Pope appoints Italian journalist to head Vatican publishing house


Vatican City – Pope Francis has appointed Lorenzo Fazzini, Italian journalist, author and father of four, director general of the Vatican Publishing House.

The 43-year-old is the first layman to head the office, which is now managed by the Vatican Dicastery for Communication. He replaces the Franciscan conventual Father Giulio Cesareo, who had been appointed in 2017.

The Vatican made the announcement on August 23.

Fazzini is a graduate in Modern Literature and Religious Studies, is the author of eight books and has written for several newspapers, including L’Osservatore Romano at the Vatican and the Italian Bishops’ Conference daily, Avvenire.

Since 2012 he has been the director of EMI, a publishing house of 15 Italian missionary institutes that work around the world.

Under his leadership, EMI grew into a “media company”, producing events with authors, theater, catechetical exhibitions, webinars, training workshops for teachers, merchandise as well as books written by authors with a focus on people and places “on the outskirts,” according to its website.

As part of the merger and reform of the various Vatican media outlets, the publishing house will collaborate with the other media sections of the dicastery, including Vatican News, Vatican Media and television and the Vatican newspaper.

Fazzini told Vatican News on August 23 that he looked forward to the post as part of a team that brings together his talents for the sole purpose of sharing the gospel.

He said his work as the head of the IMS was similar in bringing together the different charisms of 15 missionary institutes under one editor for the sole purpose of evangelizing. He was also the first layman to run this publishing house, he added.

Putting a layman in charge of a major Vatican office, he said, seems to be part of Francis’ desire to have a church that ventures out into the world and that is “in dialogue with the world of” today “.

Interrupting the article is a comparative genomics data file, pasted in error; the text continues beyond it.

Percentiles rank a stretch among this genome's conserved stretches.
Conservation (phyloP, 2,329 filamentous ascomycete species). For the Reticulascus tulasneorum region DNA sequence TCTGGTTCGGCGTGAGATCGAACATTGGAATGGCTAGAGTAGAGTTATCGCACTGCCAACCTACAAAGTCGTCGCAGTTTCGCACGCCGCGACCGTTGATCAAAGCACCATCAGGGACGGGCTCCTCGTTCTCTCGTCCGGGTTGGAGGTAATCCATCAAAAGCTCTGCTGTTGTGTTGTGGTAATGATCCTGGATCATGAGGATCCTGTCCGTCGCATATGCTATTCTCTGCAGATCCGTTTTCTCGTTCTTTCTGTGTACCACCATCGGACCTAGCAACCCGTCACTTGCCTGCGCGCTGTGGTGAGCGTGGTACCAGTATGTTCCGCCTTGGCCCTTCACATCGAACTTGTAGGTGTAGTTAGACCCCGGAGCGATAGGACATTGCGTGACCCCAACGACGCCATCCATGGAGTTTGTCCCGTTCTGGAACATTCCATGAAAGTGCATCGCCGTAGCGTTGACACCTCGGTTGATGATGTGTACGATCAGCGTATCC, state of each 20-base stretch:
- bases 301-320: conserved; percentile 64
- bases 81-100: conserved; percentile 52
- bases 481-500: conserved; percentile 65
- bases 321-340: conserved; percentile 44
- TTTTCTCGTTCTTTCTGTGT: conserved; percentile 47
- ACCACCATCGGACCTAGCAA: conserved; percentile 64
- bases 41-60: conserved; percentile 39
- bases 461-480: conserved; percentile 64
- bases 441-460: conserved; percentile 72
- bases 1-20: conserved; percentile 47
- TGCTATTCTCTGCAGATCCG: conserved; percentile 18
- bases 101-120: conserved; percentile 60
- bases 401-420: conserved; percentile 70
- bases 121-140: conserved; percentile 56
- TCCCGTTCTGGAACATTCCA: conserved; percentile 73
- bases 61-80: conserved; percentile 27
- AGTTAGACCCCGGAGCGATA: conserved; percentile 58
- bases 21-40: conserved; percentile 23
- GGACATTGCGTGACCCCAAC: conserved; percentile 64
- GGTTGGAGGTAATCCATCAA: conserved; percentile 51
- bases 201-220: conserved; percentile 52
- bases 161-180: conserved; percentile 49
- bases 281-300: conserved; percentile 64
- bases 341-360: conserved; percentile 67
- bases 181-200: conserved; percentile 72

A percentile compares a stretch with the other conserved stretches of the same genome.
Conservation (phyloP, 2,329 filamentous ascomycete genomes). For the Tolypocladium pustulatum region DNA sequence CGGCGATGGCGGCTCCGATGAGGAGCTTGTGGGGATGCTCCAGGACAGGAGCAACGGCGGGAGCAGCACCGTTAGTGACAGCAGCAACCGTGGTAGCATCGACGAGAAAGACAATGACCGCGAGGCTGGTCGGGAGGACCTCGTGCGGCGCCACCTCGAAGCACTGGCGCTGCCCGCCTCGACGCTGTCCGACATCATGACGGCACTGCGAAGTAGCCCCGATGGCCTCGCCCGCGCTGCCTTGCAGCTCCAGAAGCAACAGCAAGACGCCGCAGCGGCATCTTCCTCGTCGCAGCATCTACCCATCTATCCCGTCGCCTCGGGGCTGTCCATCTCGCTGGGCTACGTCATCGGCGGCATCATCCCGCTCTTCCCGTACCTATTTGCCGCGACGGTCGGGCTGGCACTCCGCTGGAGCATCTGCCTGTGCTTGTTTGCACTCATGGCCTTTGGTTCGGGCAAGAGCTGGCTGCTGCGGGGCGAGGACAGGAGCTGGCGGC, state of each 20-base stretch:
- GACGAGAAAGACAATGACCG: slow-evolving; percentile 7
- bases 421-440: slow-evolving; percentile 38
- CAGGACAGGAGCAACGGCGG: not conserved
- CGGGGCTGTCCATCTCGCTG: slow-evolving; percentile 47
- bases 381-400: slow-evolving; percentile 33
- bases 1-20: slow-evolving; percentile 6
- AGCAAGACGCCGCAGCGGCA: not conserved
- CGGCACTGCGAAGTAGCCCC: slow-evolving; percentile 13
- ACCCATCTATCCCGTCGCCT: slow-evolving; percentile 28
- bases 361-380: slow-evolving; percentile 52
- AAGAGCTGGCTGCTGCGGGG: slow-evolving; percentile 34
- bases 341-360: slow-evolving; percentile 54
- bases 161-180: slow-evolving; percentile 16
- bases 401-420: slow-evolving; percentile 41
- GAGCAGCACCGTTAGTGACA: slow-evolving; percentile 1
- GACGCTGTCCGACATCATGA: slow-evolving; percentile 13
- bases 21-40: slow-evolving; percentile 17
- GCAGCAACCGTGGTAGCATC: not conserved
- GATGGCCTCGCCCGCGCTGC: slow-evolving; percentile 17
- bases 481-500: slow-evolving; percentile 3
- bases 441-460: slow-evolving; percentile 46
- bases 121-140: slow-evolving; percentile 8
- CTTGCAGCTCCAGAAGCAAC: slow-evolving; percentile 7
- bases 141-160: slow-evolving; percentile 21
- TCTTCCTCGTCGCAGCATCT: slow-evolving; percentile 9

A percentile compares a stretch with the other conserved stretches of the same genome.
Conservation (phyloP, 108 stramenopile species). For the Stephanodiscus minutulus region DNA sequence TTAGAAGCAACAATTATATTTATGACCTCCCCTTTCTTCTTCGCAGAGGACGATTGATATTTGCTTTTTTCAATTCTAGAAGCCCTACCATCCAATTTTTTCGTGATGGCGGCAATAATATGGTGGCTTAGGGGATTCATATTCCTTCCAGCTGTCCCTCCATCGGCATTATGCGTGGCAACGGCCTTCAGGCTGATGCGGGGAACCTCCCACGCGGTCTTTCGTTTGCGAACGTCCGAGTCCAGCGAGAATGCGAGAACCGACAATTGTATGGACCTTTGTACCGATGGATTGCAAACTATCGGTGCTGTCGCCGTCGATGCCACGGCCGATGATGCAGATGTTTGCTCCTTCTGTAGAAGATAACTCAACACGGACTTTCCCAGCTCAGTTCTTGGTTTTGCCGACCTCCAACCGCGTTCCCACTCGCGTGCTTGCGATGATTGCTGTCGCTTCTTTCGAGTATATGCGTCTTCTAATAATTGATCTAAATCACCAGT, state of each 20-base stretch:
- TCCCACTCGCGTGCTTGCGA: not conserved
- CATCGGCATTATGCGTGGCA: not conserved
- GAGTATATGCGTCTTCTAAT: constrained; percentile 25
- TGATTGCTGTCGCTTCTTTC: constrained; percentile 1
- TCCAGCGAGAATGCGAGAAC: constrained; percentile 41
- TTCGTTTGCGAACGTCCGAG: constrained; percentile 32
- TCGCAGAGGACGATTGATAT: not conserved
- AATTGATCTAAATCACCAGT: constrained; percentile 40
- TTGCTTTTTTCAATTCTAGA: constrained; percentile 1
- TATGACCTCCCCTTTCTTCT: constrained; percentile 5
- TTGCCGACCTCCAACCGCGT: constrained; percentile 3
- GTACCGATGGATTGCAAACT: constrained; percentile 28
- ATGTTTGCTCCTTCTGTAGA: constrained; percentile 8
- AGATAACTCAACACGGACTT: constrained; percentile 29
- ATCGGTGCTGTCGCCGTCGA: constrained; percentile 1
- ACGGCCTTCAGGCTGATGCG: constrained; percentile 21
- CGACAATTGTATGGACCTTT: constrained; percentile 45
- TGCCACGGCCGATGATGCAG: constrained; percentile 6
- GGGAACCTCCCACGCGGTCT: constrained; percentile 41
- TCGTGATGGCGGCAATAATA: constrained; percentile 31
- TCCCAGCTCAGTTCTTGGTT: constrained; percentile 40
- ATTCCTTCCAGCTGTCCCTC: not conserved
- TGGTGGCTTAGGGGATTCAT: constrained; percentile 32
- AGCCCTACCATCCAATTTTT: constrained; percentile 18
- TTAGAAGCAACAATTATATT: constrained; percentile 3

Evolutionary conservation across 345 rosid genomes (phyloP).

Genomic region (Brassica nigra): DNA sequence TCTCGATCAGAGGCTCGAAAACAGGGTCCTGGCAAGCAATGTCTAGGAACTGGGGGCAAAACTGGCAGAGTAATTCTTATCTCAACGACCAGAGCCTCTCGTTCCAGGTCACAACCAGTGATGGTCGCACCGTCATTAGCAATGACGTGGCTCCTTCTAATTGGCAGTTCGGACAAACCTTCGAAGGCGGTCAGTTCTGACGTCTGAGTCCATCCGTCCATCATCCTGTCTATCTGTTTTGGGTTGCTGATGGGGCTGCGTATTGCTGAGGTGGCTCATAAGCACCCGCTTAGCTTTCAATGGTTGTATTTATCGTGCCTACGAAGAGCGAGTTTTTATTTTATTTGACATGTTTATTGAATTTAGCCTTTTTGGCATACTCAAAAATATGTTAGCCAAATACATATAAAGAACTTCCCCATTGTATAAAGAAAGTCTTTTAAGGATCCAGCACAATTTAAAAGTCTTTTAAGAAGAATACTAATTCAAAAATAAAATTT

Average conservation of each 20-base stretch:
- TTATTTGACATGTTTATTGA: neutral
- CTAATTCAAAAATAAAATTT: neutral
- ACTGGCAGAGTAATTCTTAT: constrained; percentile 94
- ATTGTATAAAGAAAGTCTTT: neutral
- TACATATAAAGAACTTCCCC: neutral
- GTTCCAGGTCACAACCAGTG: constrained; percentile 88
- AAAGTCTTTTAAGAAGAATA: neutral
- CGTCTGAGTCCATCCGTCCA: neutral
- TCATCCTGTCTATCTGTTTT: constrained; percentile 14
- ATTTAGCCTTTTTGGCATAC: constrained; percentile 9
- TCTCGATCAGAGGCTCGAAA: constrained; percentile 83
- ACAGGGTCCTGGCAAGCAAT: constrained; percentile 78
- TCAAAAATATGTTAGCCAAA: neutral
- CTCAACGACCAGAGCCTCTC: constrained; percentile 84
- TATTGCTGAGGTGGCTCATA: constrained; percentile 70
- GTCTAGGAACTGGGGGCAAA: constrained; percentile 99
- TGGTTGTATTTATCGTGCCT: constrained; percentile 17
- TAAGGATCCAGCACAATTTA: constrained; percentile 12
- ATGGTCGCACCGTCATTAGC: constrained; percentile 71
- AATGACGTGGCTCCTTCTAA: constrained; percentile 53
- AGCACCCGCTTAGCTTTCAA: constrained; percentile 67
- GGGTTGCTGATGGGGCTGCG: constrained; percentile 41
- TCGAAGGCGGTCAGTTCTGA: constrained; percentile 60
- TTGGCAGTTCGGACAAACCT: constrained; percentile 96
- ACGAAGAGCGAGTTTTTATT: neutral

“My wife is a doctor, so when we talk in the evening it is very often about the vulnerability and the suffering experienced by people, the challenges, the daily life, even the wounded world that we touch and that we all touch. days ; all of this can be an added benefit “to the job,” he said.

When asked what he would seek to do given the fall in the publishing market and other cultural sectors, he said, based on what he saw from clients and readers, that people seek and appreciate from a religious point of view.

“In my opinion, the job of a Catholic editor, of a religious editor,” he said, “is to bring the religious point of view into the public arena, into the public debate” and present “with the conviction that this point of view has something to say to the world”, but without trying to make one feel guilty or inferior, and without pride or arrogance.

By simply seeking to actively participate in dialogue and “the common search for truth,” he said, “a religious publishing house can make a positive contribution.”

The Vatican Publishing House owns the rights to the Pope’s written works and publishes official Vatican documents, and offers numerous publications that cover many aspects of Catholic culture.

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